Monday, 16 May 2011

Gi60 New York - How it all started

Gi60 Director Rose Burnett Bonczek on the history of Gi60 in New York and to Brooklyn College

When Steve first invited me and the New York gang to join Gi60, I had no clue what that meant. At all. I only knew from having worked with Steve in the past, that when he invited you to a party, you said 'yes, and...'. My colleagues in the department of theater at Brooklyn College kind of scratched their heads and said 'OK, that sounds weird, but sure, go ahead.' They gave us the theater, tech support, and I gathered students, alums, and 'Pros from Dover'; professional actors to serve as mentors for our students, and to be calming voices of experience should this evening of fifty plays jump the rails - a very real possibility. One of my acting students, Randall Ehrmann, was a double major in film - and as my nickname was and is "The Luddite", he walked me through the finer points of filming, the technology needed to eventually upload the plays to the web, and he grabbed two friends to ‘volunteer’ as camera operators. We borrowed three separate cameras, none of the equipment really matched, and we had only one performance to get it right.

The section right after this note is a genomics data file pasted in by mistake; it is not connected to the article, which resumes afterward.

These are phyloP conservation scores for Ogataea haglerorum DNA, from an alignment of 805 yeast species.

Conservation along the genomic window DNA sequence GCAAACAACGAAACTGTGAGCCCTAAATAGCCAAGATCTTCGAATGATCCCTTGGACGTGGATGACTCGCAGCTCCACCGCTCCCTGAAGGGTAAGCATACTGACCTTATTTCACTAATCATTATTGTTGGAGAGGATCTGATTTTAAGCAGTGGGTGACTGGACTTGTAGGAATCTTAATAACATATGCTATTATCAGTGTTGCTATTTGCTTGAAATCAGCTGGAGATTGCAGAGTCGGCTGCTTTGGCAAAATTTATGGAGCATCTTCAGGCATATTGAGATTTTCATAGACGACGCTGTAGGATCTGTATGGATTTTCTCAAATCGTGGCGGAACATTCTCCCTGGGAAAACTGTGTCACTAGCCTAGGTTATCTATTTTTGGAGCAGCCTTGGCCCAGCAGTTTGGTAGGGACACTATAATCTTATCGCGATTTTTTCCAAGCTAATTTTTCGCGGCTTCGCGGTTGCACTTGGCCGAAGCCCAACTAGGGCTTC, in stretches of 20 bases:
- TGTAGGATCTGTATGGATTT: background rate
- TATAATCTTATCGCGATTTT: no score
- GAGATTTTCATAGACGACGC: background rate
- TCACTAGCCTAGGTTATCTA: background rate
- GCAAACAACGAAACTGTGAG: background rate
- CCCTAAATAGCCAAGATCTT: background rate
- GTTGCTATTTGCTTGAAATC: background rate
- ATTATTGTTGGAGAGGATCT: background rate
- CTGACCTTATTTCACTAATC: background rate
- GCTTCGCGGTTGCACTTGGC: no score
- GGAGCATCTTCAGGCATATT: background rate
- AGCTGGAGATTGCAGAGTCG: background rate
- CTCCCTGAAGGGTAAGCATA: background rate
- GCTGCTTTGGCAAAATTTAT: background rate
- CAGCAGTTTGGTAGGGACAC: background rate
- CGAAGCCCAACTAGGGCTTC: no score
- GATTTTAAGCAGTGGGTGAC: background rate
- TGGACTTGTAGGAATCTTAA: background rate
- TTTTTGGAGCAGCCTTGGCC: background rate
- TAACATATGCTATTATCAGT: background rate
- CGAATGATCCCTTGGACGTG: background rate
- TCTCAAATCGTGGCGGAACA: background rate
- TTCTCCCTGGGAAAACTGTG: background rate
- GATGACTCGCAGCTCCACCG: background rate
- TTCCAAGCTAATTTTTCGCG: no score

On the night of the show, we had more people in the New Workshop Theater than I had ever seen in that space. Sold out; people were sitting on steps, we snuck others in to the booth, and others huddled near the camera operators having made a solemn vow not to breath or sneeze during the filming. The actors and I looked at each other before going on. I still remember my dear friend and damn fine actress Joan Lunoe looking at me before the show and saying 'Rose, I have no idea what's going to happen.' I looked at her and said 'Neither do I.' I'm sure that was reassuring to hear from one's director... I gave a pre show speech, clapped hands for slate, and we were off. Fifty plays. In fifty minutes. The energy from the audience was insane, I mean utterly, kinetically, joyfully insane. They had never seen anything like it. We had never done anything like it. We not only made it through, but at the end, the audience went crazy. They shouted, applauded, stomped, snorted, and were - well - giddy is the only word that comes to mind. We had done it. We performed 50 plays. In one night. The audience knew something special had just been born; and so did we.



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